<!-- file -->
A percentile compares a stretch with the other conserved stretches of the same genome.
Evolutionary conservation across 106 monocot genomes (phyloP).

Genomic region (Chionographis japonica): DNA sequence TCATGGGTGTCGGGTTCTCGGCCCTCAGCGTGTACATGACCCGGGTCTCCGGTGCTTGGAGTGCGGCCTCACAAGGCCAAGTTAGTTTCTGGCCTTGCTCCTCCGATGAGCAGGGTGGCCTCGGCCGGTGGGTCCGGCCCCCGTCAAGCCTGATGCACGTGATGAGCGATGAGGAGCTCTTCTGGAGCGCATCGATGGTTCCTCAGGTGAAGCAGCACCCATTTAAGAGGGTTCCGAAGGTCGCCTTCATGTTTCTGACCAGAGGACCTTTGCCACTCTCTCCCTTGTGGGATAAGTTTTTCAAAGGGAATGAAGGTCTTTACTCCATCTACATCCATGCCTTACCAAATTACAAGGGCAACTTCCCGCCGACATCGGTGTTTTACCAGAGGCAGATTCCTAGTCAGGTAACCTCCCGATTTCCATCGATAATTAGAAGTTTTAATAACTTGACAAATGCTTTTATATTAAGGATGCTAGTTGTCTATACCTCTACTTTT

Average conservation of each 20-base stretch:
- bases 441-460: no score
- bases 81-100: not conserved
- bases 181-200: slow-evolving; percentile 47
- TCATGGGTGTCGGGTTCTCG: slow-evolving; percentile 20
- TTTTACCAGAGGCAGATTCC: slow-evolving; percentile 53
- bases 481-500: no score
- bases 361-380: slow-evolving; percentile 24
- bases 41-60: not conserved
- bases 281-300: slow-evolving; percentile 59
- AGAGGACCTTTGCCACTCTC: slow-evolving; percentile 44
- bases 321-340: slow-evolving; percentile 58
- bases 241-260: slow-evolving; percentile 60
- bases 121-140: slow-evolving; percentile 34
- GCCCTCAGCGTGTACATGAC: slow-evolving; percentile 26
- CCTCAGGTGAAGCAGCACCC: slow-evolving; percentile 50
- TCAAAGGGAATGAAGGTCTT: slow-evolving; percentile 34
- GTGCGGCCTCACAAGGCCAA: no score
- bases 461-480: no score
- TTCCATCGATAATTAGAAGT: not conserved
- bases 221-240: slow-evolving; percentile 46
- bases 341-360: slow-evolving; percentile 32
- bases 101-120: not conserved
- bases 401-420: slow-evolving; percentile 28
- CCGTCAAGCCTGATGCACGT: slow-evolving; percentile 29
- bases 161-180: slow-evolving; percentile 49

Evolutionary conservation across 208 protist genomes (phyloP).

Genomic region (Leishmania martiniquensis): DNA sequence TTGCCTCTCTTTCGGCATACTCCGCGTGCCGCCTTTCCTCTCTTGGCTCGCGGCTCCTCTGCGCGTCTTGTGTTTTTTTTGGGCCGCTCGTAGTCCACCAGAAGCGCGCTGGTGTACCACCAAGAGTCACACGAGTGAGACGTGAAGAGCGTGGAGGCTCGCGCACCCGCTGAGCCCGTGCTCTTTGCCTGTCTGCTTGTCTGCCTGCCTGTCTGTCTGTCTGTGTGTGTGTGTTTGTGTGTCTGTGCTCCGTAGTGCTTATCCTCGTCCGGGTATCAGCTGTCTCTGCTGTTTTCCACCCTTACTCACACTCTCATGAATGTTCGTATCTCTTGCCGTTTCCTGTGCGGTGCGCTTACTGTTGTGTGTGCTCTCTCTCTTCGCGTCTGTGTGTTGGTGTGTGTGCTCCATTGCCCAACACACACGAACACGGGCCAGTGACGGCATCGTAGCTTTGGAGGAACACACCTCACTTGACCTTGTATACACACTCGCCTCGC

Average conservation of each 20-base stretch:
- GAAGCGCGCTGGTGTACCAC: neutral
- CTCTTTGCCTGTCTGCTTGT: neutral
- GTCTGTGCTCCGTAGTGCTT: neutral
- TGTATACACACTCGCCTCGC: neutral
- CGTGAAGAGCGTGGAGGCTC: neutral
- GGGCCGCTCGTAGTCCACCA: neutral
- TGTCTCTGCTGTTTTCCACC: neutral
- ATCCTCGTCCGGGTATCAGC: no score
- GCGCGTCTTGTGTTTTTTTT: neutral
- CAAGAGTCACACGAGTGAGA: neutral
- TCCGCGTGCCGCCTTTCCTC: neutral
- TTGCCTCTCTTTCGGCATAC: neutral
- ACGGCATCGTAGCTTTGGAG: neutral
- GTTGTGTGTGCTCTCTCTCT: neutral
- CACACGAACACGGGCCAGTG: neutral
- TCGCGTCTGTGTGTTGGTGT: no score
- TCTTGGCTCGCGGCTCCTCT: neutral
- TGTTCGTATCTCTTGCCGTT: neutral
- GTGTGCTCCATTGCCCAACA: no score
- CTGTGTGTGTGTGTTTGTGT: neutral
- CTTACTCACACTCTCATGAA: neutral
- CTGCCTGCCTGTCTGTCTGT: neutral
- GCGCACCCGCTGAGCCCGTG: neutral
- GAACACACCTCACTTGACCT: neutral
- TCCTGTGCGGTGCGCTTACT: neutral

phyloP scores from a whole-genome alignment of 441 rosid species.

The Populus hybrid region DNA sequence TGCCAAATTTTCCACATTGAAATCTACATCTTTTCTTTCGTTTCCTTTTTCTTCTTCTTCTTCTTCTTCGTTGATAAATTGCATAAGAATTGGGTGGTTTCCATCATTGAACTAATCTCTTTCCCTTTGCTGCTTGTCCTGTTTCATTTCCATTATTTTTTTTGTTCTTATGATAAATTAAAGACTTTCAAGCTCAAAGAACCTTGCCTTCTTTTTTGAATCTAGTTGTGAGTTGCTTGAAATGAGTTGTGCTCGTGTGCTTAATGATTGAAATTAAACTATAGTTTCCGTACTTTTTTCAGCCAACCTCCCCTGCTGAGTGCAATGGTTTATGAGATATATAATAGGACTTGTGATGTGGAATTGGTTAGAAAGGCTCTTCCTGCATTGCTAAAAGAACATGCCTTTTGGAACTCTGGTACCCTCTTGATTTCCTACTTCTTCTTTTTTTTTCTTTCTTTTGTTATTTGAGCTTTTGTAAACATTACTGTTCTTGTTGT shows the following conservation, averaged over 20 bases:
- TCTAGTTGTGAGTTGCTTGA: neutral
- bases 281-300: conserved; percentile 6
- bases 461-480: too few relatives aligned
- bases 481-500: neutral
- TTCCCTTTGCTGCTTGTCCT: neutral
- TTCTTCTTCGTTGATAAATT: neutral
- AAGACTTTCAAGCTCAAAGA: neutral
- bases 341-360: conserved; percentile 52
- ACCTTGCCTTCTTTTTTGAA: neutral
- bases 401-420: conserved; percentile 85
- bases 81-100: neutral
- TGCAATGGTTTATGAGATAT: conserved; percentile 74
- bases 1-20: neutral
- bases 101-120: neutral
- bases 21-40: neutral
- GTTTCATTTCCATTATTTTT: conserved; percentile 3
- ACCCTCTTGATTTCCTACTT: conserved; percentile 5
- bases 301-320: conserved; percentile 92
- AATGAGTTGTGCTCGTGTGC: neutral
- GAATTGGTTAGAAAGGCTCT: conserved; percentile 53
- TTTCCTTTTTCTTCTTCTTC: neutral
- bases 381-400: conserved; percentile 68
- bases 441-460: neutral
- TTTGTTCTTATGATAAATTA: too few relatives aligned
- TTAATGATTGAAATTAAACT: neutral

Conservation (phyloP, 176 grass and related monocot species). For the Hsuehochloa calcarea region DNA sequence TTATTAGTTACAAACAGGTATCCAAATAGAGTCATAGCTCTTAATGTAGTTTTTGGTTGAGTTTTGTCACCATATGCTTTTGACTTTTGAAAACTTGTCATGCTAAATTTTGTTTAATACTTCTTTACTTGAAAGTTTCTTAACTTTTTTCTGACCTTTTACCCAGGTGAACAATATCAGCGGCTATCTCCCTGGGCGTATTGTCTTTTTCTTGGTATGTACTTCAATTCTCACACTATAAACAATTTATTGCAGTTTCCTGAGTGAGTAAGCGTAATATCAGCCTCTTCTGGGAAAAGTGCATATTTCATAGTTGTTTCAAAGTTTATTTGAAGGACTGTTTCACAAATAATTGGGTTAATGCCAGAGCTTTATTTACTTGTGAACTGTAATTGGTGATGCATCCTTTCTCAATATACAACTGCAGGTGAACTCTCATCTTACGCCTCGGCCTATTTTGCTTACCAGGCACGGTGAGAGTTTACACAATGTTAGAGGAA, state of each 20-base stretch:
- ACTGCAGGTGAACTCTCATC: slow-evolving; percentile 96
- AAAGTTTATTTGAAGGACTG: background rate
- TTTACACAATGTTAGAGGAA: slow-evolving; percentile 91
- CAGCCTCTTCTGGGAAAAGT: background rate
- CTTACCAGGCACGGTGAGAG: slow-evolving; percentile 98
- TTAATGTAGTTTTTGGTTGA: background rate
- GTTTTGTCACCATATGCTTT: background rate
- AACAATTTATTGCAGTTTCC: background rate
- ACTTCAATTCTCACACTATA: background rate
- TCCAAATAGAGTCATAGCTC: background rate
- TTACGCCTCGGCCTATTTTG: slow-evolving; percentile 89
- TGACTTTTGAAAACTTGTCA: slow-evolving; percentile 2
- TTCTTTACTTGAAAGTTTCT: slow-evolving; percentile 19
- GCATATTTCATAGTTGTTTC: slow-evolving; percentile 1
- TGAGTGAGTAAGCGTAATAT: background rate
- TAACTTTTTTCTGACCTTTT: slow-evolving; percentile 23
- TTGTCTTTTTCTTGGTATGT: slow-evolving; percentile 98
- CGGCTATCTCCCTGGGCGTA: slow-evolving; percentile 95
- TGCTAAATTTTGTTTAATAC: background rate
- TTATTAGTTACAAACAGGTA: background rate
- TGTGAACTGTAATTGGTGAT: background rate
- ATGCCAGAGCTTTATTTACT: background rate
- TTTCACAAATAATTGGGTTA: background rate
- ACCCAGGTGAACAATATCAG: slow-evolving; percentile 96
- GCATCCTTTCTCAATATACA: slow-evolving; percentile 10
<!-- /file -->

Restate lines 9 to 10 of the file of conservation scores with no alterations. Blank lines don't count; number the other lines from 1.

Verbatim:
- TTTTACCAGAGGCAGATTCC: slow-evolving; percentile 53
- bases 481-500: no score